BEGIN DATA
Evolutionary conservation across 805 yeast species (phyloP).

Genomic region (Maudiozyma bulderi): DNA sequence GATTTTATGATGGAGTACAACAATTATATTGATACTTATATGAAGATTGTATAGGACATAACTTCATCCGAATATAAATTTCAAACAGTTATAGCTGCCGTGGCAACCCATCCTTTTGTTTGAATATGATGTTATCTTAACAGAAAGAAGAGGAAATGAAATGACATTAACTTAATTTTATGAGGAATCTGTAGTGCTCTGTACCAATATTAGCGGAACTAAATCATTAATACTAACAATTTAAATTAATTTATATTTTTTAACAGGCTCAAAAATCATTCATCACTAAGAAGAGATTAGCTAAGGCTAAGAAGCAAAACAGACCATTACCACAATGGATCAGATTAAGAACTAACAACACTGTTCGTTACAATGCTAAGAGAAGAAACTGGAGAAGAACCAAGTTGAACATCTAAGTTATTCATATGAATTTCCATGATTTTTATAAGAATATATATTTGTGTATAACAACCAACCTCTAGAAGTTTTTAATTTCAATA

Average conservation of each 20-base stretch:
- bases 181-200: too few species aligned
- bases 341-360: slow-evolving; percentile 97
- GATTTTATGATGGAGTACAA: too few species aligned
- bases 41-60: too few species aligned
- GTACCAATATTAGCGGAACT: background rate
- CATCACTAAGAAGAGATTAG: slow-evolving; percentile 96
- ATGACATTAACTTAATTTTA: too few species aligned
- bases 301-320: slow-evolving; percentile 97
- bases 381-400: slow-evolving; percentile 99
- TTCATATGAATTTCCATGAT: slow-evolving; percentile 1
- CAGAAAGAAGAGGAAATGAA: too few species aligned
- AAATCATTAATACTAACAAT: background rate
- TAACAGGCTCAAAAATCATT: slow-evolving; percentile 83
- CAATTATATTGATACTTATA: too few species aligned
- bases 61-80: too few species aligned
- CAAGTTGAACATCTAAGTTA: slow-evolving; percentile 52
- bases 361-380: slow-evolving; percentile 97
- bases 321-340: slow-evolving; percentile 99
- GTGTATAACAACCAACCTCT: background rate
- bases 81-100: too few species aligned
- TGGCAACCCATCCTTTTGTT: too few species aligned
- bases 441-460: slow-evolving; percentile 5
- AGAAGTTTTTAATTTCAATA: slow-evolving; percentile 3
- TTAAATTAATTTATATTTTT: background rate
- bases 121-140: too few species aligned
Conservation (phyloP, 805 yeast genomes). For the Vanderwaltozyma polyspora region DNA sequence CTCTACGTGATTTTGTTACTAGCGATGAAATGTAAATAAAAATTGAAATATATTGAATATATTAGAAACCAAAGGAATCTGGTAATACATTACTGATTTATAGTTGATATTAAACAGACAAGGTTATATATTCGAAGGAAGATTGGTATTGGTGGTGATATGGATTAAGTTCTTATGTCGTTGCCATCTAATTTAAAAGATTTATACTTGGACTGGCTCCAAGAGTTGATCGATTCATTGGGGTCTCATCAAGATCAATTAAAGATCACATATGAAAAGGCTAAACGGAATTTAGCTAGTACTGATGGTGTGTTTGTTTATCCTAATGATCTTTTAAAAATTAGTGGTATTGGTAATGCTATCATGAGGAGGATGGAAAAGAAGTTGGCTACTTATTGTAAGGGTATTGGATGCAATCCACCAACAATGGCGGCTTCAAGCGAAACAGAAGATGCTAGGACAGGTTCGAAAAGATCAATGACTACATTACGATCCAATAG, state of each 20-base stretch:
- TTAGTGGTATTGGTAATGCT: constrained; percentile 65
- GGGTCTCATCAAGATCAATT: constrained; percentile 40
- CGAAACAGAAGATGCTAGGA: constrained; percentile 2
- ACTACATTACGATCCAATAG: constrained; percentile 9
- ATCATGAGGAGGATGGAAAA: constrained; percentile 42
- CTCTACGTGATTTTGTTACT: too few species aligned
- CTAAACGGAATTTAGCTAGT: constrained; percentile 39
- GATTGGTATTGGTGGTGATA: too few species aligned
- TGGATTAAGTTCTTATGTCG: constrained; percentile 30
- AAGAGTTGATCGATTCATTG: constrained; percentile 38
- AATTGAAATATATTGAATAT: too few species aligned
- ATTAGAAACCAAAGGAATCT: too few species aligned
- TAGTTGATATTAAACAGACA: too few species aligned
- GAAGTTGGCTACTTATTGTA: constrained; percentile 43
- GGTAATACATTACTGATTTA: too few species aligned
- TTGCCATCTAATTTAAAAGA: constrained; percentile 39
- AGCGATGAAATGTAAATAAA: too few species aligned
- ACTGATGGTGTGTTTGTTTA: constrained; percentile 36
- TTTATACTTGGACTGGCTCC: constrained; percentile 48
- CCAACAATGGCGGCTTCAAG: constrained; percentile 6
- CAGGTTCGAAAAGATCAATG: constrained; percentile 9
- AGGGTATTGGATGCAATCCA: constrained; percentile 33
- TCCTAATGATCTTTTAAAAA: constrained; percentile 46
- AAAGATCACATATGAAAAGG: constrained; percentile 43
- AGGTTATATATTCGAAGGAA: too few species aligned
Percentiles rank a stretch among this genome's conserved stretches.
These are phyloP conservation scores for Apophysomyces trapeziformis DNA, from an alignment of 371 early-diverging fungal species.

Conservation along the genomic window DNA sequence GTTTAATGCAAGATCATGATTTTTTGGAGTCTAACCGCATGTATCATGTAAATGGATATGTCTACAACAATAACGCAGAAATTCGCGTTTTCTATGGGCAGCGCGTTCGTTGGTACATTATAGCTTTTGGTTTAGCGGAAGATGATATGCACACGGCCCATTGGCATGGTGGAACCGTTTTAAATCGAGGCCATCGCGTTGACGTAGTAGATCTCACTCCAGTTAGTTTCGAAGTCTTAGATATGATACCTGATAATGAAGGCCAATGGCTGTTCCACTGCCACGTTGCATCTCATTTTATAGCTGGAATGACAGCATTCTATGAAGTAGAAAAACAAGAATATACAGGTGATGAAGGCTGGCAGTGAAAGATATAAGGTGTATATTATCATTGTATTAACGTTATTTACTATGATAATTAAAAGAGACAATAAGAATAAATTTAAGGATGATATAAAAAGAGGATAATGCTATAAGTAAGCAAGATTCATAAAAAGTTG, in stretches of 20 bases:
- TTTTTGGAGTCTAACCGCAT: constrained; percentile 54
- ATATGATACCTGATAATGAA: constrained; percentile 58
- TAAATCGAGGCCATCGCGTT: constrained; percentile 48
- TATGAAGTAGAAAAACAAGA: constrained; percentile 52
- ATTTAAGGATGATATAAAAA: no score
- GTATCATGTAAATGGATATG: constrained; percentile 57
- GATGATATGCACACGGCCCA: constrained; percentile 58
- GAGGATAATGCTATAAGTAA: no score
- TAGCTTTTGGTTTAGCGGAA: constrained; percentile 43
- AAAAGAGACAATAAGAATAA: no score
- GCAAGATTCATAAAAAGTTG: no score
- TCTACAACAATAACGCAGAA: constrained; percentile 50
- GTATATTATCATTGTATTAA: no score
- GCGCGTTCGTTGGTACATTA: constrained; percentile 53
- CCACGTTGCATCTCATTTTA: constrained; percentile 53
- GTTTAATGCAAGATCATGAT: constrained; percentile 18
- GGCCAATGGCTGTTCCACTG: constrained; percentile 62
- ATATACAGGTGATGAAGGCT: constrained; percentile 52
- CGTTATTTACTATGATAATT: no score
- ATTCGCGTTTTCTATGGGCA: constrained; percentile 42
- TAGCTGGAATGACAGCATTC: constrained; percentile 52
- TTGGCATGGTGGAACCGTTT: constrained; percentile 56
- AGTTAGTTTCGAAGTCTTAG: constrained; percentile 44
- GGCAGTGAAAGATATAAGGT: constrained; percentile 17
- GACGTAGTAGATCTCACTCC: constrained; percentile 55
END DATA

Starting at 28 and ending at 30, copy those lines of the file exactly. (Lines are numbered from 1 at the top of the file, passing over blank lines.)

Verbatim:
- bases 121-140: too few species aligned
Conservation (phyloP, 805 yeast genomes). For the Vanderwaltozyma polyspora region DNA sequence CTCTACGTGATTTTGTTACTAGCGATGAAATGTAAATAAAAATTGAAATATATTGAATATATTAGAAACCAAAGGAATCTGGTAATACATTACTGATTTATAGTTGATATTAAACAGACAAGGTTATATATTCGAAGGAAGATTGGTATTGGTGGTGATATGGATTAAGTTCTTATGTCGTTGCCATCTAATTTAAAAGATTTATACTTGGACTGGCTCCAAGAGTTGATCGATTCATTGGGGTCTCATCAAGATCAATTAAAGATCACATATGAAAAGGCTAAACGGAATTTAGCTAGTACTGATGGTGTGTTTGTTTATCCTAATGATCTTTTAAAAATTAGTGGTATTGGTAATGCTATCATGAGGAGGATGGAAAAGAAGTTGGCTACTTATTGTAAGGGTATTGGATGCAATCCACCAACAATGGCGGCTTCAAGCGAAACAGAAGATGCTAGGACAGGTTCGAAAAGATCAATGACTACATTACGATCCAATAG, state of each 20-base stretch:
- TTAGTGGTATTGGTAATGCT: constrained; percentile 65